A team of researchers claim to have achieved sustained, long-distance quantum teleportation for the first time.
The research could lay the groundwork for “a viable quantum internet — a network in which information stored in qubits is shared over long distances through entanglement” that could “transform the fields of data storage, precision sensing and computing,” according to a Fermilab statement.
The team — a collaboration between the U.S. Department of Energy’s Fermilab, the University of Calgary, and other partners —managed to teleport qubits of photons over 44 kilometers of fiber.
The process doesn’t actually involve teleportation in the traditional sense. Quantum teleportation is the transfer of quantum states from one location to another. Through quantum entanglement, two particles in separate locations are connected by an invisible force, famously referred to as “spooky action at a distance” by Albert Einstein.
Regardless of the distance, the encoded information shared by the “entangled” pair of particles can be passed between them.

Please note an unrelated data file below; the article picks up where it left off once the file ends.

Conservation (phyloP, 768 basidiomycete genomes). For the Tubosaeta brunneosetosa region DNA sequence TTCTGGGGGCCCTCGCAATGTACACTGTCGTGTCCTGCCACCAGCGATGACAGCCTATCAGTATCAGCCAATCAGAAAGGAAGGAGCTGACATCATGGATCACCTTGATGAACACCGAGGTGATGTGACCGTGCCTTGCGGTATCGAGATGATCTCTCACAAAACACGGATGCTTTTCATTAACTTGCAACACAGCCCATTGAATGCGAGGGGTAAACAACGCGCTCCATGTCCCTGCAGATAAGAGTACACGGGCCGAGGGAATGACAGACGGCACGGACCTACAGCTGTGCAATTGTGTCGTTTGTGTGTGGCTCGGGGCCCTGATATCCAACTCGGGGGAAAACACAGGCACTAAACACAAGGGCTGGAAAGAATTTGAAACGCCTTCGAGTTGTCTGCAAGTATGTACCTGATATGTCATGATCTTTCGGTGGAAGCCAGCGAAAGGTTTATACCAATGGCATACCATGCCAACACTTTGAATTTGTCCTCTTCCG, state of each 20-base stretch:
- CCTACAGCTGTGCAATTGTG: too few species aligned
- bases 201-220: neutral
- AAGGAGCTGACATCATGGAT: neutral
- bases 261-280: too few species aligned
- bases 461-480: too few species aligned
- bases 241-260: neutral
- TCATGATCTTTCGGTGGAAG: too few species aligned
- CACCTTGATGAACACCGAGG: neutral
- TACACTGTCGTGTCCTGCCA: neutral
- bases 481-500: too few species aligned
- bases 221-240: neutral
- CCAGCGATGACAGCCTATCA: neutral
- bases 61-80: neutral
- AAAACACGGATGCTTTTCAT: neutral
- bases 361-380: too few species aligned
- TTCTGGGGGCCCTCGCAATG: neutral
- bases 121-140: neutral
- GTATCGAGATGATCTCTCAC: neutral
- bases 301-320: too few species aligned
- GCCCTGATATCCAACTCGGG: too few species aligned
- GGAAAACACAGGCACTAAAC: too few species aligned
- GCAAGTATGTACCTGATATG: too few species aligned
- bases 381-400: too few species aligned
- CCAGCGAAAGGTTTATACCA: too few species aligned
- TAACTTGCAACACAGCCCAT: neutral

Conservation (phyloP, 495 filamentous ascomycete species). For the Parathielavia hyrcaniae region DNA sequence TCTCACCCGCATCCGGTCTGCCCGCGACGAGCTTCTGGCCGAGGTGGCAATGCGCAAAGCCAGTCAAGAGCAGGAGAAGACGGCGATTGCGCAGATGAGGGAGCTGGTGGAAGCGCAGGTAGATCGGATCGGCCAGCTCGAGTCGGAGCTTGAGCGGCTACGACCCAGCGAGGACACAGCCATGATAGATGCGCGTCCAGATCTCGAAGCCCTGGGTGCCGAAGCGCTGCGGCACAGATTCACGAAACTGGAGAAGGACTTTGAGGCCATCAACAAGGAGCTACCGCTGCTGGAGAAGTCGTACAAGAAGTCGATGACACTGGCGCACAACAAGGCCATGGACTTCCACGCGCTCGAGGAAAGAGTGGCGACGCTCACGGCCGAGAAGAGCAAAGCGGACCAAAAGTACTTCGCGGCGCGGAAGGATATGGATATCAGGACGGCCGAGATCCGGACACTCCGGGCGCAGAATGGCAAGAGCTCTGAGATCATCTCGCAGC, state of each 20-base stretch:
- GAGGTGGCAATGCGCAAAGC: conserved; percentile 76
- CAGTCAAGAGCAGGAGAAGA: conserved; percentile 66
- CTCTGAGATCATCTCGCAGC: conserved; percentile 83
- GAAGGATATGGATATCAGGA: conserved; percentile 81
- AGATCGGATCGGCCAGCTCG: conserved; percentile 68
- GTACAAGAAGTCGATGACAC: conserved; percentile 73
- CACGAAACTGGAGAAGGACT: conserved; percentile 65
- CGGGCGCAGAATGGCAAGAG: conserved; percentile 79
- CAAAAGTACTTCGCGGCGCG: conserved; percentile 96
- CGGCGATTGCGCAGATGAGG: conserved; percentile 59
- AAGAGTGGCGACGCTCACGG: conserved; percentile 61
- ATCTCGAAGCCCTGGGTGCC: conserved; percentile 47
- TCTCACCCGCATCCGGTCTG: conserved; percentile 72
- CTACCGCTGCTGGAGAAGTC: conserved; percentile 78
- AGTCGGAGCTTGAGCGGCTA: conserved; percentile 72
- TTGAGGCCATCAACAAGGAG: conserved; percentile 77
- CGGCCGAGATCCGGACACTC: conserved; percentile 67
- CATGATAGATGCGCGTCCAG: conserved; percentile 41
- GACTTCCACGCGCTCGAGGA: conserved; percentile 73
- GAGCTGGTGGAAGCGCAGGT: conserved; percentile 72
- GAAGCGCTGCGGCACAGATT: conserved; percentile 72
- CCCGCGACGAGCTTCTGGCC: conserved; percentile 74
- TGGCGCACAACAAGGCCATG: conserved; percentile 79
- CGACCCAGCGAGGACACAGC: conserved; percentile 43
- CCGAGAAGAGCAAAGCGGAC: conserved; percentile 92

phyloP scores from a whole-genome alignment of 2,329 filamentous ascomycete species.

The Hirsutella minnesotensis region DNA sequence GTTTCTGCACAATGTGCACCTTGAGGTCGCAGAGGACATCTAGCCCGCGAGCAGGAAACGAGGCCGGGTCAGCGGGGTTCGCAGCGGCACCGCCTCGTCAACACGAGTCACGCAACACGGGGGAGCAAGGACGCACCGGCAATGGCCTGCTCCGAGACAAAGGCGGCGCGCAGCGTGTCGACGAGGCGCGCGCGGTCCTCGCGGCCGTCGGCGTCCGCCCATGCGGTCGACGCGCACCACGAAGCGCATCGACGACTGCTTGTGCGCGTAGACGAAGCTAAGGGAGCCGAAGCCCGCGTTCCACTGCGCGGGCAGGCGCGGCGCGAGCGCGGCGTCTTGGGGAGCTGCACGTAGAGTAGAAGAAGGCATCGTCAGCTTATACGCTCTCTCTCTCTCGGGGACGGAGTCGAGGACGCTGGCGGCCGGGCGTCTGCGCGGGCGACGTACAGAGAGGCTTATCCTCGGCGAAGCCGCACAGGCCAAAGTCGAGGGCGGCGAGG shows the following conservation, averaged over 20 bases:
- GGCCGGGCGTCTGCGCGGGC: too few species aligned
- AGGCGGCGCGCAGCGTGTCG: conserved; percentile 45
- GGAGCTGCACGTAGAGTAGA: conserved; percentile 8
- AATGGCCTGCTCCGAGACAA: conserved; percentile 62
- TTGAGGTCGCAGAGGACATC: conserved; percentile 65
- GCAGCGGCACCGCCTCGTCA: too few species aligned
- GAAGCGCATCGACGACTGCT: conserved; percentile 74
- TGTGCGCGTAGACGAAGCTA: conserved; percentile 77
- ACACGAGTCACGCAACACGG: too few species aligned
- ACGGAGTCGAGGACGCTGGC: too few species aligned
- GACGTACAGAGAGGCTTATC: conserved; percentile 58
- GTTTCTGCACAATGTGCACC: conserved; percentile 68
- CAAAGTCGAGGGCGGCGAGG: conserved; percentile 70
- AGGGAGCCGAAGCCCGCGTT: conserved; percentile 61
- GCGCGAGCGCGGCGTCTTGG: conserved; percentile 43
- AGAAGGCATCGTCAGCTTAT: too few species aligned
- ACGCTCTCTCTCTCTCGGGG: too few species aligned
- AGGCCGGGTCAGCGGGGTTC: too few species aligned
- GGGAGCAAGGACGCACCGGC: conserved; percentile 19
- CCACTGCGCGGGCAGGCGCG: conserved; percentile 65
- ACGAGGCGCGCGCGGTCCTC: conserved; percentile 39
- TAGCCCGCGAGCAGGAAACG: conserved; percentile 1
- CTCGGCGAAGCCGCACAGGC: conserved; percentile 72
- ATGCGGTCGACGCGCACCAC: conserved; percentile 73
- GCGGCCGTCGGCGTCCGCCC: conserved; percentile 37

By sharing these quantum qubits, the basic units of quantum computing, researchers are hoping to create networks of quantum computers that can share information at blazing-fast speeds.
“This is an advancement towards a more readily available scaling up of such systems in different locations, to build a bigger system,” Christoph Simon, professor of physics at the University of Calgary and co-author of the accompanying study published in the Physical Review journal earlier this month, said in the university’s statement about the research.
But keeping this information flow stable over long distances has proven extremely difficult. The previous world record was held by researchers at the University of Calgary, covering a distance of just six kilometers, as VICE reports.
Researchers are now hoping to scale up such a system, using both entanglement to send information and quantum memory to store it as well.
In July, the US Department of Energy unveiled a blueprint for the first quantum internet, connecting several of its National Laboratories across the country.